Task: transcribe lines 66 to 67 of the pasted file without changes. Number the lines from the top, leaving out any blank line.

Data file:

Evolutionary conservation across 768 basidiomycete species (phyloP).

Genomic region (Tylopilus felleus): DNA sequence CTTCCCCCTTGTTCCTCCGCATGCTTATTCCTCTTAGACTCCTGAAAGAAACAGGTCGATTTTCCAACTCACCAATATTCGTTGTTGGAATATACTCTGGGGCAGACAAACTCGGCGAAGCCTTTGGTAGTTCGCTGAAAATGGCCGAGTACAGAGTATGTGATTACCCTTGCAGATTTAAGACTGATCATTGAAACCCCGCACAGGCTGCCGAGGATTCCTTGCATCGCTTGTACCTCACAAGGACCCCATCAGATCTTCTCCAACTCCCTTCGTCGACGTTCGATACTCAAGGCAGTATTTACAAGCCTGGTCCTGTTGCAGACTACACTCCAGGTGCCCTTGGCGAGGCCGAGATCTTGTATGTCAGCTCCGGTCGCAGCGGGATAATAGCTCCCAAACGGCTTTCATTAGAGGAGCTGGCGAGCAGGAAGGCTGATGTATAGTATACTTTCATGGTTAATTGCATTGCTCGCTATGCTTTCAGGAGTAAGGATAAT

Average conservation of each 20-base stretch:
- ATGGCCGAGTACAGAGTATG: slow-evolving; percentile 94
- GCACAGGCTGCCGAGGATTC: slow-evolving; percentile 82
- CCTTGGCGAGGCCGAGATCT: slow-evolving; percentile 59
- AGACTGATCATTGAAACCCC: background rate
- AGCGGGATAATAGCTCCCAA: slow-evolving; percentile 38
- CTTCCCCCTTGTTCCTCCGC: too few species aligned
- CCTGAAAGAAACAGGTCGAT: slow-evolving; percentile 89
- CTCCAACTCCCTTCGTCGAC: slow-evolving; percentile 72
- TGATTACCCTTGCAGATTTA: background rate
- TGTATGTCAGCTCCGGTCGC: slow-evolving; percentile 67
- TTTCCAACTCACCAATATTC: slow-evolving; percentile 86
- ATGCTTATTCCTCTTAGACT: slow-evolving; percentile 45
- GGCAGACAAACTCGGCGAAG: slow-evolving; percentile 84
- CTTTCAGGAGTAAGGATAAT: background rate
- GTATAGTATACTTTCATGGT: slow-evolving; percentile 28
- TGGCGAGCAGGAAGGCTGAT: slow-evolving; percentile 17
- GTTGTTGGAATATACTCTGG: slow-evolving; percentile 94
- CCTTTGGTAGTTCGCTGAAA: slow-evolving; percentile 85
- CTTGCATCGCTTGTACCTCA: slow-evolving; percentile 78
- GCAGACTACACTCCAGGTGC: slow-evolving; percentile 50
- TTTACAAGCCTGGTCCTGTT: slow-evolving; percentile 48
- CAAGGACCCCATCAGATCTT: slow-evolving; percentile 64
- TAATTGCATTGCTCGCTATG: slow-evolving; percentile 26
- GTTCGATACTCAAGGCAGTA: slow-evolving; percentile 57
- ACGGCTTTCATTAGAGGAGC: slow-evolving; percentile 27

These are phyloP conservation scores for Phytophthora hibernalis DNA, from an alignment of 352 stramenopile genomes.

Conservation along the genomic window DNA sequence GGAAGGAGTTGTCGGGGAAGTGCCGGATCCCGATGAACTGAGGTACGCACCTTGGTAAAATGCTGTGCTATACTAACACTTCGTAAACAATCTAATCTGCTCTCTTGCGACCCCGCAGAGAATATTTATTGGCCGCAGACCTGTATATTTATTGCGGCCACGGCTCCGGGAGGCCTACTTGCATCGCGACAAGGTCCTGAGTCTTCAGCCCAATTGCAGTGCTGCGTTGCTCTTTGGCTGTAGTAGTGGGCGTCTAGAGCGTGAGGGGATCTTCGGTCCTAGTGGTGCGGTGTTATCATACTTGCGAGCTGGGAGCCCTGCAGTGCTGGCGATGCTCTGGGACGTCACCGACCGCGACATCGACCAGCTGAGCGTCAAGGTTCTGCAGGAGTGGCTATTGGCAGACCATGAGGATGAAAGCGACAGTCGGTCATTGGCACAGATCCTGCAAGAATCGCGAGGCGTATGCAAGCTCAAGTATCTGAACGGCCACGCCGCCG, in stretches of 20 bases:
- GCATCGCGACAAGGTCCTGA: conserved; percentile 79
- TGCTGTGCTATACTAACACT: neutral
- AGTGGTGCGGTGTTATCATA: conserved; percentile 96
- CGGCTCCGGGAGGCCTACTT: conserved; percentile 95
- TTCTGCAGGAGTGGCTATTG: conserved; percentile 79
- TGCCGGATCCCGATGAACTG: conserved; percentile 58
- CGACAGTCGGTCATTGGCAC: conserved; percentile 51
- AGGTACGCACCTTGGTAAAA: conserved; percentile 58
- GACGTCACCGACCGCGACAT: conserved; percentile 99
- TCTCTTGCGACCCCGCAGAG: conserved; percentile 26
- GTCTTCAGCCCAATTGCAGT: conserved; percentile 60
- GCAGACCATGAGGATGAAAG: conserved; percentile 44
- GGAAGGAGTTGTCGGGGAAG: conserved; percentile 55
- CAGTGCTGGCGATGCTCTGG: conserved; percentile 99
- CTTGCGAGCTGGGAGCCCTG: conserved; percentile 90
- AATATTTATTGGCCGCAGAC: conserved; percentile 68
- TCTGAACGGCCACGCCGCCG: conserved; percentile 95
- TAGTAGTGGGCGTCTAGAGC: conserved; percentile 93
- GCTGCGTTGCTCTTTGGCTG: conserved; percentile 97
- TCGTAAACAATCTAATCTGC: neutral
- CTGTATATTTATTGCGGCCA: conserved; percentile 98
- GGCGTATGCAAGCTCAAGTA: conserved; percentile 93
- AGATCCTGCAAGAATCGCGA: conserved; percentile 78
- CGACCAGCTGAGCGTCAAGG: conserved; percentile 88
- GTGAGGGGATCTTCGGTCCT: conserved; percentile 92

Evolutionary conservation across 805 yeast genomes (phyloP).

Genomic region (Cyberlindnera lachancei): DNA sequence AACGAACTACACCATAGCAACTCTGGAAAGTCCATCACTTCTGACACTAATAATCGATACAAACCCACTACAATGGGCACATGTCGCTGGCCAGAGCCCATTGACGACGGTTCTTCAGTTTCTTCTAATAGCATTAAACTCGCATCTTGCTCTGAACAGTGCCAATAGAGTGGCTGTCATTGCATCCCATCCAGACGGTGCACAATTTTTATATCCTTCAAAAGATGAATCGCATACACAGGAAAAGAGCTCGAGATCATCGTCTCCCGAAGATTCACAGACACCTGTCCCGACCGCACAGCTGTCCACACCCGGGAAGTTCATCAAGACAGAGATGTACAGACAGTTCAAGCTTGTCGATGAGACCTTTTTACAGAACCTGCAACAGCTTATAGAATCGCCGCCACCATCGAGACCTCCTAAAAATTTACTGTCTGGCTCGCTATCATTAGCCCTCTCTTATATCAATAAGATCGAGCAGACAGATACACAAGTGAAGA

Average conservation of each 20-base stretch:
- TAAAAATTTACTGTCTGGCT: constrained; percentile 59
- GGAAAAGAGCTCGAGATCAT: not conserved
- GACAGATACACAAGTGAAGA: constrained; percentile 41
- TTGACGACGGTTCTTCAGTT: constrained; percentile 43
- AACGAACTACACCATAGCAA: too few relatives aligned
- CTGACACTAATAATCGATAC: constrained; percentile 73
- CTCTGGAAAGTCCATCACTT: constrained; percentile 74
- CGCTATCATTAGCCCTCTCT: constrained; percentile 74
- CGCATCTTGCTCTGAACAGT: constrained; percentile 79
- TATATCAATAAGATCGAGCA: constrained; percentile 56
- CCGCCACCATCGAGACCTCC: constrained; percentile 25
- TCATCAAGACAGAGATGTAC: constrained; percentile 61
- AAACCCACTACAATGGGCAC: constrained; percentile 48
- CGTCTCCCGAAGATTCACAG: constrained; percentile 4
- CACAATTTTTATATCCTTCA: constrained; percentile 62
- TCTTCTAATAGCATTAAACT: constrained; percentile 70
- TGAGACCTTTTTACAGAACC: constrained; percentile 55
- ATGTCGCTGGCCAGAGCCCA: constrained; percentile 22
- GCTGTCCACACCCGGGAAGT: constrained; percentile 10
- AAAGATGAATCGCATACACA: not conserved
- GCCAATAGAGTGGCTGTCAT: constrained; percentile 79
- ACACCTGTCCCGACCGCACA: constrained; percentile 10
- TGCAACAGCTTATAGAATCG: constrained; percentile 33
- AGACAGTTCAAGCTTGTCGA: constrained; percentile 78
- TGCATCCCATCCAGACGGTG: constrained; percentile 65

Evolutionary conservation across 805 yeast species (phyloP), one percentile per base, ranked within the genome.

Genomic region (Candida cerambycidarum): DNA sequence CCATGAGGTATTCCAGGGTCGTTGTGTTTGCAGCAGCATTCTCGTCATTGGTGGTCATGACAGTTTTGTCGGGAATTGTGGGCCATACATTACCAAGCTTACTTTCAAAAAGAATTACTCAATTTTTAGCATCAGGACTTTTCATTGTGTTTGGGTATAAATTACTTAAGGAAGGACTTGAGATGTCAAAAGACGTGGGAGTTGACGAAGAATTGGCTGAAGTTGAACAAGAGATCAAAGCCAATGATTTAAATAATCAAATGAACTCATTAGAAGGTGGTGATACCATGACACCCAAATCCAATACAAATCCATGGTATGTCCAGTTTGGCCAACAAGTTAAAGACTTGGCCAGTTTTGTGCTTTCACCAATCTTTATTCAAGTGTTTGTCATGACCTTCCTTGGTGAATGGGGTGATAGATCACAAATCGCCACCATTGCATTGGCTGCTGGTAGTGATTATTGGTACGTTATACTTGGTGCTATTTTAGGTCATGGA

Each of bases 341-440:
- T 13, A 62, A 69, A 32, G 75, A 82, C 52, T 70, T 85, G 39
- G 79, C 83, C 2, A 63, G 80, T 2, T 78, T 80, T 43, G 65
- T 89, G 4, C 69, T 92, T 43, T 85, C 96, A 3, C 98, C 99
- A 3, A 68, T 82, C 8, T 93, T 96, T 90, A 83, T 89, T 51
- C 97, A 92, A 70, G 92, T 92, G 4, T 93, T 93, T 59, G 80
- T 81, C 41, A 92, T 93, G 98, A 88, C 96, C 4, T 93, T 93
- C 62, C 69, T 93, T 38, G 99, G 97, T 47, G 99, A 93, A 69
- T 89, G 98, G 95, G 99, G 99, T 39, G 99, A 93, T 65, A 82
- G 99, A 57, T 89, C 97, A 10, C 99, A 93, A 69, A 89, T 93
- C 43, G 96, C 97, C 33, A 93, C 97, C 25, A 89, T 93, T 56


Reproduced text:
- CGCTATCATTAGCCCTCTCT: constrained; percentile 74
- CGCATCTTGCTCTGAACAGT: constrained; percentile 79